Impressively, the EFCC also has inherent power to investigate allegations like this by virtue of Section 6 of the EFCC Act.
Having established the position of law on EFCC’s power to investigate a sitting governor, it will be instructive to state that the EFCC is insincere when it based the reason for refusing to investigate Ganduje on immunity clause. All enabling laws are against EFCC’s position and have pointed to the fact that EFCC has the right to investigate Ganduje, a sitting governor. It is safe to say therefore that the EFCC is only economical with the truth and the excuse given is so lame that it can only be told to the marines.
Then, why is the EFCC insincere? Why is it not stating the true reason for their refusal to investigate? Why use an obviously erroneous legal position? Any cockroach in its cupboard?
Before giving answers to these posers, it need be stated that the EFCC in this instance is only not being sincere with itself. Nigerians are too wise to be deceived with cheap excuses. In the not too recent past, the EFCC had investigated sitting governors when allegations like that of Ganduje arose — with no immunity clause excuses. Ayodele Fayose, the erstwhile Governor of Ekiti State is a very good example. The EFCC investigated him almost throughout the period he served as governor; that he was invited and arraigned to court few days after he left office. Despite immunity protection on Fayose, the commission even went further, although ultra-vires, to freeze his personal account on the ground that the account contained proceeds of criminal acts. This is a pointer to the fact that the EFCC has been investigating functionaries covered by immunity clause before the Ganduje’s case. What has changed suddenly? Has the law concerning the EFCC’s power to investigate been amended? Could the EFCC be deliberately avoiding Ganduje’s investigations for reasons known to them?
Look, the country may not witness any progress if being selective in fighting corruption is the only option left for anti graft agencies. Elsewhere, Ganjude’s investigation would have been concluded by now and all that’ll be left is to wait for the expiration of his term to prosecute him forthwith. As an institution, the EFCC appears so weak as it is already being feebled by fears and favours, as seen in this Ganduje’s case. This is sad.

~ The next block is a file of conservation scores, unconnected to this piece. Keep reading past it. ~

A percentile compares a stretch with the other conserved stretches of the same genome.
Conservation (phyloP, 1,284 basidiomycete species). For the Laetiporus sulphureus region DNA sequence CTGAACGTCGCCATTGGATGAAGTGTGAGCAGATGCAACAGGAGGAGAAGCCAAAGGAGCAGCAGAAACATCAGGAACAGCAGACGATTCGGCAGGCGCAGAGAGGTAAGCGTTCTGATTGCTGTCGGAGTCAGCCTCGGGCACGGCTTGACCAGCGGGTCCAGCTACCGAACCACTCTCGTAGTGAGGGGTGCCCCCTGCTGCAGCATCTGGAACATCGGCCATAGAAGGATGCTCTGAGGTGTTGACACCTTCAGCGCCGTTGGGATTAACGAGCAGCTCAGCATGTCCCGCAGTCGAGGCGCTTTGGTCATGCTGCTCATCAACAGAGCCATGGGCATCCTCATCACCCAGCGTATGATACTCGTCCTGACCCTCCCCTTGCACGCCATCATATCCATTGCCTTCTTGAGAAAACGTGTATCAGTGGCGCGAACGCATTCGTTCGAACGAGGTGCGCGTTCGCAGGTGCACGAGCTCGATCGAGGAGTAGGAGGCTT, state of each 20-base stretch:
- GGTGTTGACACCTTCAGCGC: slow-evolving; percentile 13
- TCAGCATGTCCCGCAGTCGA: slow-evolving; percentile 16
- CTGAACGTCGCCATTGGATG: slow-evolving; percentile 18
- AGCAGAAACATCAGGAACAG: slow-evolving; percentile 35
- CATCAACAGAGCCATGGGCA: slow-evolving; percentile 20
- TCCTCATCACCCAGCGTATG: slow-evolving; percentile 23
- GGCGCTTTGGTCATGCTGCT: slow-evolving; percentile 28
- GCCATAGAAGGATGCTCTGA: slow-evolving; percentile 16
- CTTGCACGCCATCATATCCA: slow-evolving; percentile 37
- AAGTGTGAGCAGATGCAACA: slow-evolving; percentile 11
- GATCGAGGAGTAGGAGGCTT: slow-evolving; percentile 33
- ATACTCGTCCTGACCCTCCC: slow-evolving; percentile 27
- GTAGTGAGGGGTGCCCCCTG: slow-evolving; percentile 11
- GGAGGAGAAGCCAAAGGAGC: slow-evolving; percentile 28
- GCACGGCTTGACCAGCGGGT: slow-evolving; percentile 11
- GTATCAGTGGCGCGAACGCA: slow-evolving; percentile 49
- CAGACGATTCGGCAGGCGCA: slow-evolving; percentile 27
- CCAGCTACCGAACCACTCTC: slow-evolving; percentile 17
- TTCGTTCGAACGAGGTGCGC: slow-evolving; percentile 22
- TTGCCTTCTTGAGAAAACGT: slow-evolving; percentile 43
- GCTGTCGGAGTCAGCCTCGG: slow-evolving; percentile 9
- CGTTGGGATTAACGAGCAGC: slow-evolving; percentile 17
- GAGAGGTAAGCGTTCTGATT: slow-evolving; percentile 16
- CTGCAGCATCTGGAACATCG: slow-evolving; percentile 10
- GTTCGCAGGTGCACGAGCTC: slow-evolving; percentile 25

What is good for the goose is equally good for the gander. When the likes of Fayose can be investigated even when covered by immunity, I’m of the opinion that nothing should stop the EFCC from doing the same to Ganduje. Suffice it to say that the recent move of the EFCC to deny Ganduje of investigation is condemnable and could be described as the height of unfairness by a body who should ordinarily be fair in its dealing. I fear if this is not an attempt to sweep the matter under carpet.
Our democracy is in imminent danger if this selective fight against corruption lingers. One wonders the kind of corruption the EFCC of today is fighting if it cannot keep its eyes blinded from whosoever is found wanting. The law should not be respective of anybody that has committed, is committing, about to commit or alleged to have committed a crime. Same as security and anti-graft agencies. For being selective in the fight against corruption is the very definition of corruption. If the position of the EFCC on Ganduje is anything to go by, it’ll be correct to describe the EFCC as insincere and selective in this collective fight against corruption.
Let it be advocated that the fight against corruption and the overall essence of the EFCC is not about PDP or APC or even the elites. It is for the general interest of our beloved country. It is about our collective growth, as a people. It is about our future. This attitude of the EFCC is a bad omen for the success of the anti-corruption war. To fight a party and tactically shield another is precarious to our national health. EFCC is doing us no good, this way.
For the umpteenth time, what is good to the goose is also good for the gander: the EFCC should go ahead to investigate Ganduje. It is permitted by the law!
Festus Ogun is a Constitutional Law enthusiast and human rights activist studying Law at Olabisi Onabanjo University. Reach him via Festusogunlaw@gmail.com ; 09066324982